Optimizing Animal Nutrition

BRI specializes in the research, development and manufacture of unique enzyme feed additives that improve animal nutrition and growth. Our products have set the standard for consistent premium quality and performance around the world. BRI’s first enzyme, Versazyme has become the most widely used protease enzyme on the market.

The interest in and use of enzyme feed additives is growing rapidly as more producers become familiar with the positive effects that enzymes have on animal nutrition, and the management of rising costs and feed grain quality variability. Enzymes can also be used to safely promote animal growth, and may offer a natural alternative to antibiotic growth promoters.

Found in all living cells, enzymes catalyze chemical processes that convert nutrients into energy and animal and plant tissue. In the case of animal nutrition, enzymes bind to specific substrates in the animal feed which then break down into smaller components. Each type of enzyme is highly efficient in its activity on specific substrates, requiring only a small quantity to produce the desired effect. However, enzymes that occur naturally within an animal are sometimes unable to effectively break down feed grains to release all of the available nutrients to the animal. We create enzyme feed additives that supplement the animal’s own enzymes, leading to improved nutrition and gut health. The primary types of enzymes used in poultry and swine production include carbohydrases, phytases and proteases.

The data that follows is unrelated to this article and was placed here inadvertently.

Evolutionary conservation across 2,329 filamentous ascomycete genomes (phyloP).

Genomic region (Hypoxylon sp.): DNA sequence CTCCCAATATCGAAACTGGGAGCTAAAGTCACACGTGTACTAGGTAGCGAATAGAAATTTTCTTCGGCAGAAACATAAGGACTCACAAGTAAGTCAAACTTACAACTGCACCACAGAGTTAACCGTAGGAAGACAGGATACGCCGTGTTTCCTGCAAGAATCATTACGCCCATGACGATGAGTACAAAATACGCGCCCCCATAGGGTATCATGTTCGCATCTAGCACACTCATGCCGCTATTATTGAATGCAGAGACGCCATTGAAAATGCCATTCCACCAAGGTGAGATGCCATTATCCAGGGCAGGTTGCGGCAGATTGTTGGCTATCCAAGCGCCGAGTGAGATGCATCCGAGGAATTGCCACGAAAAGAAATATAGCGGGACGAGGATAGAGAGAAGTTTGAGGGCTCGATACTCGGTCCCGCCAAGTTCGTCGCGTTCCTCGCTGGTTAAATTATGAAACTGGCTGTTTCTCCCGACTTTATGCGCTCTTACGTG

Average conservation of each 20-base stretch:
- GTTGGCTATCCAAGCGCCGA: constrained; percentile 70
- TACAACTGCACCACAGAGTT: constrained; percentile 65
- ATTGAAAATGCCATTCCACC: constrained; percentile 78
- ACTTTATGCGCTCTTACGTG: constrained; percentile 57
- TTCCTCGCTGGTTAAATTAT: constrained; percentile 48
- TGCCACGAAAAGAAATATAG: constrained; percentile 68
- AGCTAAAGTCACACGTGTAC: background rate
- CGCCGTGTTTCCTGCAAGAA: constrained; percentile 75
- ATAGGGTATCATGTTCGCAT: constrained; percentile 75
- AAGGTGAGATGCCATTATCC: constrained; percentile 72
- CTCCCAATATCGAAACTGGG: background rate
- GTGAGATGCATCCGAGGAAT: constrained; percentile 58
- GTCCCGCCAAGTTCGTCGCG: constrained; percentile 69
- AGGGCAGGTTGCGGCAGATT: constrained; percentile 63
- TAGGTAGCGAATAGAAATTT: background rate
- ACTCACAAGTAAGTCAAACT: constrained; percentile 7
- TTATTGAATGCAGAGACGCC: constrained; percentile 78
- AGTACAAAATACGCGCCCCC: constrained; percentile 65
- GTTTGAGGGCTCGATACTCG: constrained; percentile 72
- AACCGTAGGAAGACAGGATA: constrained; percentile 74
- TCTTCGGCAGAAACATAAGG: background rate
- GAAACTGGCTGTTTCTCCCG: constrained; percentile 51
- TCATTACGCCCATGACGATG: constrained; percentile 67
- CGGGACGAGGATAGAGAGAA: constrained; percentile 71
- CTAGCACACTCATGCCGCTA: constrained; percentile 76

Quality Assurance

BRI enzyme feed additives are designed, developed and tested in the USA, and manufacturing takes place in the U.S. and overseas under strictly controlled conditions to ensure consistent quality and safety. Our manufacturing processes comply with leading global standards including GMP and FAMI-QS.

Learn about BRI enzymes:

Xylamax™ xylanase feed enzyme


xylanase feed enzyme

Versazyme® protease feed additive


protease feed additive

Valkerase® keratinase processing enzyme


keratinase processing enzyme